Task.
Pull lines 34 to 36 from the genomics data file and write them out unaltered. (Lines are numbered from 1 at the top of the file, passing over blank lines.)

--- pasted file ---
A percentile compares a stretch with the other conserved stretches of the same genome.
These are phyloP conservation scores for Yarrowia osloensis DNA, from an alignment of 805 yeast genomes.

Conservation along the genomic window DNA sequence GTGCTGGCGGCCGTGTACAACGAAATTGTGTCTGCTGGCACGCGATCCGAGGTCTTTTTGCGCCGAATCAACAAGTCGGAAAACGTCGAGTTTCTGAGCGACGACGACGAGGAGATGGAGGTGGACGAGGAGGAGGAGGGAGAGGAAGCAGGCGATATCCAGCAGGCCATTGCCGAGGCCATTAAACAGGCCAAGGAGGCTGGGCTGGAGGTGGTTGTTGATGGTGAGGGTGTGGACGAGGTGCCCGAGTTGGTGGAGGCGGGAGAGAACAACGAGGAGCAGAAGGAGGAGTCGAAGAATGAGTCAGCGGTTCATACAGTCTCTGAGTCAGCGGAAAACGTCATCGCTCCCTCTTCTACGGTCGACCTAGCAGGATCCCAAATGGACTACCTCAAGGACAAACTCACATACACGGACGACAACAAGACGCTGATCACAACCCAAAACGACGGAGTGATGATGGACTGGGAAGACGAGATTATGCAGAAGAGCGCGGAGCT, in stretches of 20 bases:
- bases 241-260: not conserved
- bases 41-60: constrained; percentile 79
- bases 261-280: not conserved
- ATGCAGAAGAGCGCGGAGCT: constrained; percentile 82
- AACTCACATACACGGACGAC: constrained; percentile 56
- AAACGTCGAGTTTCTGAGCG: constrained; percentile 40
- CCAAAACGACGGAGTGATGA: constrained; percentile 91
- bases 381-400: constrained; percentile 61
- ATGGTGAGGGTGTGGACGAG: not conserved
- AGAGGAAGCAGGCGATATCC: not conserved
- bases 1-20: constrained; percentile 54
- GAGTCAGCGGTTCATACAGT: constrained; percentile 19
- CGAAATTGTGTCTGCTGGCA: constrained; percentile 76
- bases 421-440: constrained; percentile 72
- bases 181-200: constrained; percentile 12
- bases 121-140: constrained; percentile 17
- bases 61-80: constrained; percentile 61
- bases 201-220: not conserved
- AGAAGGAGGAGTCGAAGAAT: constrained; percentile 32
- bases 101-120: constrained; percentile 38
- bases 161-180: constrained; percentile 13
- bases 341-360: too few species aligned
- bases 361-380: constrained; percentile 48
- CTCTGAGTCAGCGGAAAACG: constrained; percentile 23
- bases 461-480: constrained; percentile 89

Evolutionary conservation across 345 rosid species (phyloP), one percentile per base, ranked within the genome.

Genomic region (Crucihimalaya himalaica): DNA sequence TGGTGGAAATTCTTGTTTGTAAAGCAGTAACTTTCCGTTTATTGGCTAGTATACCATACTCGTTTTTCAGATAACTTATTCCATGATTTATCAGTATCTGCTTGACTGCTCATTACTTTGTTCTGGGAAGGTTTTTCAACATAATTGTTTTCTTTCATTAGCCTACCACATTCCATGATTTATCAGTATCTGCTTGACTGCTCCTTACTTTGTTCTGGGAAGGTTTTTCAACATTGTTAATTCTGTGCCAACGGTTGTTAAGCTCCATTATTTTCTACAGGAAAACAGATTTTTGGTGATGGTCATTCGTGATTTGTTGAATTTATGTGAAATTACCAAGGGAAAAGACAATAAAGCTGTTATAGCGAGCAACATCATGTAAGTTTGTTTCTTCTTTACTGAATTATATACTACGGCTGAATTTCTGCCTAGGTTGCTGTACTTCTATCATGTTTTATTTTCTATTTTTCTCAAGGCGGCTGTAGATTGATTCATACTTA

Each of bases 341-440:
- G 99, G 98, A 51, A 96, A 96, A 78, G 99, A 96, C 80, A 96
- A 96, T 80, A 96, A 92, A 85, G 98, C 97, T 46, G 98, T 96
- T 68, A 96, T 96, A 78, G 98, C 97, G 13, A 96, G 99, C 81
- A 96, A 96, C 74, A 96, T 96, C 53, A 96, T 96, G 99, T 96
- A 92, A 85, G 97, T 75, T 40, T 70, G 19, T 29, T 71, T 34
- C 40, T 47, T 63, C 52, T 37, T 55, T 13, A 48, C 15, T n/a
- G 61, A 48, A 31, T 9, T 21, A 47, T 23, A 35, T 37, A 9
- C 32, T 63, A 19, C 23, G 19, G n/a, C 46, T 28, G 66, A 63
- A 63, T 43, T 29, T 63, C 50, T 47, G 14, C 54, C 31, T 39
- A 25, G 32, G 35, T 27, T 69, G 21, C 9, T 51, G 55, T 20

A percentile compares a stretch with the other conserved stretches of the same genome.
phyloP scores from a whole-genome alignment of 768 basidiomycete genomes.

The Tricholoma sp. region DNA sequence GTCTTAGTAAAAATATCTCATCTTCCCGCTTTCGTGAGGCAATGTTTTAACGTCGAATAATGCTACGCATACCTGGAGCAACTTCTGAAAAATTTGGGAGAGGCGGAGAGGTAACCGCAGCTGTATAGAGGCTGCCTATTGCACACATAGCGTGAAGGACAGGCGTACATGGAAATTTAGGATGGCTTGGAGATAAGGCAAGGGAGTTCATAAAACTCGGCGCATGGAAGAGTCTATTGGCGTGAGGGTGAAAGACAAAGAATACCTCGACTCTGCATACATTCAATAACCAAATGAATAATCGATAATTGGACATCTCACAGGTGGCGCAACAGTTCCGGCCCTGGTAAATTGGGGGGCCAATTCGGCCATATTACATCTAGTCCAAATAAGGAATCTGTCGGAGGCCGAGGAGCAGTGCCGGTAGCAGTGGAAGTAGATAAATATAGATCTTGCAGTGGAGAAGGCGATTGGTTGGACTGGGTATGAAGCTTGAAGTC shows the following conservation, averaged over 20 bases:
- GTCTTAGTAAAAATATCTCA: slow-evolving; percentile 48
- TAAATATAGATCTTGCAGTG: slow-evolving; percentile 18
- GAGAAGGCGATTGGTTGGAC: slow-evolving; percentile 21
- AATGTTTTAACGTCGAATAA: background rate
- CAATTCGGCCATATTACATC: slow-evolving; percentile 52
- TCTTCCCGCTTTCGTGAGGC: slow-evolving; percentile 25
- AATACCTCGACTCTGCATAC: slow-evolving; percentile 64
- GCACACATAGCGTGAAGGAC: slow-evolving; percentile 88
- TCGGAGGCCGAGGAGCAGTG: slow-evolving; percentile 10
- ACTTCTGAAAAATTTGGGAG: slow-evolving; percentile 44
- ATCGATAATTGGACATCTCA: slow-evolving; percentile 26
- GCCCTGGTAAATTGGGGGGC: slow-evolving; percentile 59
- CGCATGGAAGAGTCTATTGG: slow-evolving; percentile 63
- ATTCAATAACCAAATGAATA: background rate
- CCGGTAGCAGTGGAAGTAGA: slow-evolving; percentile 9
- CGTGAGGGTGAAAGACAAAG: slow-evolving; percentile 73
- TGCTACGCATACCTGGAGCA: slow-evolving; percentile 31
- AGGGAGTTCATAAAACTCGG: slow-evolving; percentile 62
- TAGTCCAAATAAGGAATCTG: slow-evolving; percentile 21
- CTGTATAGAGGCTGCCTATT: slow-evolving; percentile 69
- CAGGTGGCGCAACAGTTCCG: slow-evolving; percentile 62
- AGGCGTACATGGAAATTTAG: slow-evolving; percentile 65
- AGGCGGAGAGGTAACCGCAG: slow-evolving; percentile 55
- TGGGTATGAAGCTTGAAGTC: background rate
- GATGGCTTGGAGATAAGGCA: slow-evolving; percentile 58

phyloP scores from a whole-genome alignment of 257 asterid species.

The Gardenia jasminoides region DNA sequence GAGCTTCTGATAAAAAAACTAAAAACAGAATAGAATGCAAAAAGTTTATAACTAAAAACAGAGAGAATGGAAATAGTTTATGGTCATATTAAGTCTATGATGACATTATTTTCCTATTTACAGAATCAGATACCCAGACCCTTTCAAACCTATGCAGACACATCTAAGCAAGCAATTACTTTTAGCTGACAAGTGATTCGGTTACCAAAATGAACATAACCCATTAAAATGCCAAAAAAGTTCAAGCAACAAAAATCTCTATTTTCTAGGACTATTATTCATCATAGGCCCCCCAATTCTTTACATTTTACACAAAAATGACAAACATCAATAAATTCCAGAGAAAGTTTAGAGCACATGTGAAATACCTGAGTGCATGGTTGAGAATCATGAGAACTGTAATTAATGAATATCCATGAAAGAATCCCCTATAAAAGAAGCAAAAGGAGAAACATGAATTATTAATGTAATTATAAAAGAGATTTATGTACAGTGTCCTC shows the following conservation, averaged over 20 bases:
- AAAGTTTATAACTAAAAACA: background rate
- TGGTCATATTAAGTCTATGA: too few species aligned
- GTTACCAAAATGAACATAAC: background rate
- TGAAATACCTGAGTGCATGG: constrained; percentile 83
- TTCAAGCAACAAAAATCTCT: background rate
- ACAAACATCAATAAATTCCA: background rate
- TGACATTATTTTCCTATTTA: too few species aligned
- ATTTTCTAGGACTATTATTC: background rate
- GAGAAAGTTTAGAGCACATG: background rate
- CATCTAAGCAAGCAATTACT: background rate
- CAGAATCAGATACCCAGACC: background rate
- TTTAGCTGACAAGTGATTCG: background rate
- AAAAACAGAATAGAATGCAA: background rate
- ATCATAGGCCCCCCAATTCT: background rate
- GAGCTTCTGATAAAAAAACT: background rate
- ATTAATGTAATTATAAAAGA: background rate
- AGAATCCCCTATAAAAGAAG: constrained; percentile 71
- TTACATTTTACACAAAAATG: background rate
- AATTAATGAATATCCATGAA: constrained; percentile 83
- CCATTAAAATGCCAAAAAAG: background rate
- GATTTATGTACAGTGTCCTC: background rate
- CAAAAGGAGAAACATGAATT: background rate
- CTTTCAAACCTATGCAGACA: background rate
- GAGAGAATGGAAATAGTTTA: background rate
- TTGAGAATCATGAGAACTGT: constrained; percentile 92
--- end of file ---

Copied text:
- T 68, A 96, T 96, A 78, G 98, C 97, G 13, A 96, G 99, C 81
- A 96, A 96, C 74, A 96, T 96, C 53, A 96, T 96, G 99, T 96
- A 92, A 85, G 97, T 75, T 40, T 70, G 19, T 29, T 71, T 34